by Benedict Surtees

Screen shot 2010-09-24 at 16.41.23 Since the General Election, assessments of the Conservative Party’s campaign have tended to centre on the party’s failure to secure a parliamentary majority. This focus isn’t especially surprising: as ConservativeHome’s own review of the campaign stressed, Conservatives enjoyed a number of advantages during the campaign that made the inconclusive result as puzzling as much as disappointing.

Nonetheless, in examining the Party’s election campaign it is important that the significant successes achieved by the Party are not obscured by the wider failure to win an outright parliamentary majority.

CCHQ’s own assessment of the election campaign has highlighted the Conservatives’ failure to make significant inroads amongst public sector workers, ethnic minorities and voters in Scotland. Despite falling short with some sections of the electorate, the party did however make significant progress amongst one vital group of voters, namely aspirant, blue-collar voters in the South and Midlands.

While the General Election saw Labour hold key Tory targets such as Hammersmith, Stirling and Bradford West, huge swings saw tougher prospects such as Cannock Chase, Dover and North West Leicestershire wrenched from Labour.  That the Conservatives emerged as the largest single party after 6th May can, in large part, be put down to the Party’s success (driven by local as well as national campaigns) amongst this critical section of the electorate.

This success amongst aspirational voters is nothing new. ConservativeHome identified the importance of building support amongst the ‘striving classes’ as long ago as 2005, and it has been a recurrent and welcome theme throughout David Cameron’s leadership. Going further back, from Disraeli’s “Angels in Marble” and Sailsbury’s “Beer and Britannia” right through to Thatcher’s “Right to Buy” policy, garnering support amongst lower and middle income voters has been a key component of Conservative electoral strategy for the best part of 150 years. Even in the party’s nadirs of 2001 and 2005, Conservatives saw their most encouraging results amongst voters in the C1 and C2 socio-economic groups.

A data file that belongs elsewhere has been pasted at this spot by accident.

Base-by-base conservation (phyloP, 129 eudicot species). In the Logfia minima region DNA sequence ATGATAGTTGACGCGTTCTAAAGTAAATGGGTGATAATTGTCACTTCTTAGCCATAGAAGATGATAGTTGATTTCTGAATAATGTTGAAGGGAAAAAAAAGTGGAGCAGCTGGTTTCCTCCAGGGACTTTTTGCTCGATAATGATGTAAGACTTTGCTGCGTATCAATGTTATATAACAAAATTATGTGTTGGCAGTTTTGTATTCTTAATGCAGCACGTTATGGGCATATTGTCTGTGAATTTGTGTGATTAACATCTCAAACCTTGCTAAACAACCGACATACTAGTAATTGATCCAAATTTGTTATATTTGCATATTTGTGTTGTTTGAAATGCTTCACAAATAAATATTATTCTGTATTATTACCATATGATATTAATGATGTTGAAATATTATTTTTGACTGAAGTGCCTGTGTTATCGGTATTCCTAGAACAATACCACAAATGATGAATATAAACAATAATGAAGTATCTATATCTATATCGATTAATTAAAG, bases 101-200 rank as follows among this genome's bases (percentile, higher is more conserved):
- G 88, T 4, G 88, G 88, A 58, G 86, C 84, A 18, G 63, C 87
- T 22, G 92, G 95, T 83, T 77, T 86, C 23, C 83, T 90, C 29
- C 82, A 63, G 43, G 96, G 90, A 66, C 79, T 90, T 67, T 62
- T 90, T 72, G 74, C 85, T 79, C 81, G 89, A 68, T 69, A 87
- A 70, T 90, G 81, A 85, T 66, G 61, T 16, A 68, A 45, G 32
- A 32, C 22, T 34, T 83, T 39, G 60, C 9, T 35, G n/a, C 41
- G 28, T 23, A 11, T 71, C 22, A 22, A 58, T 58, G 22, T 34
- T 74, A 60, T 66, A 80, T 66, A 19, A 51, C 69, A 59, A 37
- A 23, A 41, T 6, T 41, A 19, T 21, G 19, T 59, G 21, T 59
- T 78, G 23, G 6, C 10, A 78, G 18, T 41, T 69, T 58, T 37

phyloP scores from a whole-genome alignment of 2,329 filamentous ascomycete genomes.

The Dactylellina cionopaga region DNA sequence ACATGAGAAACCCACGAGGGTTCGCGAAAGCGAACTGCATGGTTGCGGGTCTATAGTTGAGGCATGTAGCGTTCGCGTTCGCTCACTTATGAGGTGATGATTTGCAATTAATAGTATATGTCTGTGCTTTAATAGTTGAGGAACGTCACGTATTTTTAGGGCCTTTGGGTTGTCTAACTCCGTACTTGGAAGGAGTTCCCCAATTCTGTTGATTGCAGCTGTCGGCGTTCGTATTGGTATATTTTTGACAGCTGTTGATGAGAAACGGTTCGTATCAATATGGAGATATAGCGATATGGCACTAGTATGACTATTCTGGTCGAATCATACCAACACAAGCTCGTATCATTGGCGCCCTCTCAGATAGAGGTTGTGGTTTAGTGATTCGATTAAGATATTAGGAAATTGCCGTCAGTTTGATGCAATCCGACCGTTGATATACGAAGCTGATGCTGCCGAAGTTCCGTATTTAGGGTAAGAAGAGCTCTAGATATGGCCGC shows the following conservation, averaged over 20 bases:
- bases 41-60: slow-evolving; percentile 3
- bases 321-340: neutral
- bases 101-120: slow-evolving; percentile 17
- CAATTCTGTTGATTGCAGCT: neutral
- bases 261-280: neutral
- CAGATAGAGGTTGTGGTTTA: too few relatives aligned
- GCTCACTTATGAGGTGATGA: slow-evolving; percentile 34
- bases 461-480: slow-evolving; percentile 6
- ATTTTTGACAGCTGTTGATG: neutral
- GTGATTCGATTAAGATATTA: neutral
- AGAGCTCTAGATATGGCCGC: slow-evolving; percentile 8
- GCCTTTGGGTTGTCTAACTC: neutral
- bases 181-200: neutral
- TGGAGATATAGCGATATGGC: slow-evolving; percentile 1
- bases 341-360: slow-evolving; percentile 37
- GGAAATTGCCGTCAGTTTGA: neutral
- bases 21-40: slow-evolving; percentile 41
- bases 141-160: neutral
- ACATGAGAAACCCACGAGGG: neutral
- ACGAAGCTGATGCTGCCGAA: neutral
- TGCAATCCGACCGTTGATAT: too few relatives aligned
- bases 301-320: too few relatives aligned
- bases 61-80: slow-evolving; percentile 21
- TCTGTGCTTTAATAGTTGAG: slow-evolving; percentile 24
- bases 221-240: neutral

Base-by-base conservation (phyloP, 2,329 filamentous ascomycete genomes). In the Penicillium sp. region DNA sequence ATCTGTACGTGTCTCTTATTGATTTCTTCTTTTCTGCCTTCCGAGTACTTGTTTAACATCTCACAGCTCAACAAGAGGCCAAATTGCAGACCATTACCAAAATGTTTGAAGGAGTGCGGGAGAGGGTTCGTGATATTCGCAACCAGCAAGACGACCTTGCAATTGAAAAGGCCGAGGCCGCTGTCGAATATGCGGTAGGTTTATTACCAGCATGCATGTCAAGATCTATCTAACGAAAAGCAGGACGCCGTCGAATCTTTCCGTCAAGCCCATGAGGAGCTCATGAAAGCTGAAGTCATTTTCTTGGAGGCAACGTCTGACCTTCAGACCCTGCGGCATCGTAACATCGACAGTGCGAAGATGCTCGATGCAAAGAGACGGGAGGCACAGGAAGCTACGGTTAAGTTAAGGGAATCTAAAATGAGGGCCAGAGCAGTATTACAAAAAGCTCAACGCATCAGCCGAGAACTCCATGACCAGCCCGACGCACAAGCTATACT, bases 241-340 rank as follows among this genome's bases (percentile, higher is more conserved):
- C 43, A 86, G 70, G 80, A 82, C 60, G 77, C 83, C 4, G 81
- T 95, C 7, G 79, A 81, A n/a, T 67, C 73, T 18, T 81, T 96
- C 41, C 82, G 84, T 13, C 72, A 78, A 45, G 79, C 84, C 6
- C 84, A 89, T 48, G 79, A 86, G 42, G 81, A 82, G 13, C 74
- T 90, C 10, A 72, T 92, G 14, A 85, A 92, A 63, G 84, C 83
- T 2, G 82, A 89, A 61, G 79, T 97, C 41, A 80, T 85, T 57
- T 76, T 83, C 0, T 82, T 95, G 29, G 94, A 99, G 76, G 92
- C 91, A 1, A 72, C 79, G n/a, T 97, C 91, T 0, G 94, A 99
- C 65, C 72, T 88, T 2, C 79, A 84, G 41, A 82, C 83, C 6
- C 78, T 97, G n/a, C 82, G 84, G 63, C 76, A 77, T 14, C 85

More recently, in the run up to the 2010 general election, local, European and parliamentary by-elections all demonstrated the significant inroads the Party was making with these voters – a success that typically contrasted with the Party’s failure to land high profile targets in the big northern cities and Scotland.  Indeed in some of these areas Conservative support has actually gone backwards.

The Conservatives' success amongst a group of voters who have classically attached a greater priority to issues such as immigration and cutting the tax burden, immediately throws up the frustrating prospect that a greater emphasis on these issues might have produced an even better result. Having said that, there is of course no real way of assessing what difference it might have made and, more importantly, no way of telling how other voters would have reacted. 

The more immediate conundrum now faced by Conservatives is how to adapt their policy agenda in government to entrench support amongst these voters. The specific challenge for Conservative policy makers is how to balance placating these new found supporters while working to broaden the Party’s base of support and, at the same time, sustain the Coalition. The most obvious risk of adopting a more populist policy agenda is that it could lead to a clash within the coalition, and hurt efforts to widen the party’s base of support beyond that which it achieved at the General Election. 

A dash to the populist right, however, seems unlikely – not least because it would fail to deliver the clear majority the party aspires to. In order to construct an election winning coalition (or at least one than can win an election outright), Conservatives must work to expand their base of support amongst those groups that remained unconvinced last time round.

The Party’s success with middle and lower income voters in the South and Midlands will have important implications both for the policy agenda it pursues in government and its future electoral strategy. Despite this, it should not be allowed to detract from the aim of widening the Party’s base of support. CCHQ is right to draw attention to the disappointing lack of progress amongst large sections of the electorate and therefore expanding Conservative support amongst these groups remains critical to the Party’s long term future.  The challenge over the next five years will be achieving this, while cementing the gains the Party has already made amongst a vital section of the electorate.

Benedict Surtees is a former Conservative Party Agent who is
currently working on a Masters degree at Oxford focusing on the way in which
changes in Party organisation are influencing approaches towards
constituency campaigning in Britain.

22 comments for: Benedict Surtees: The Conservatives’ Blue Collar Breakthrough

Leave a Reply

You must be logged in to post a comment.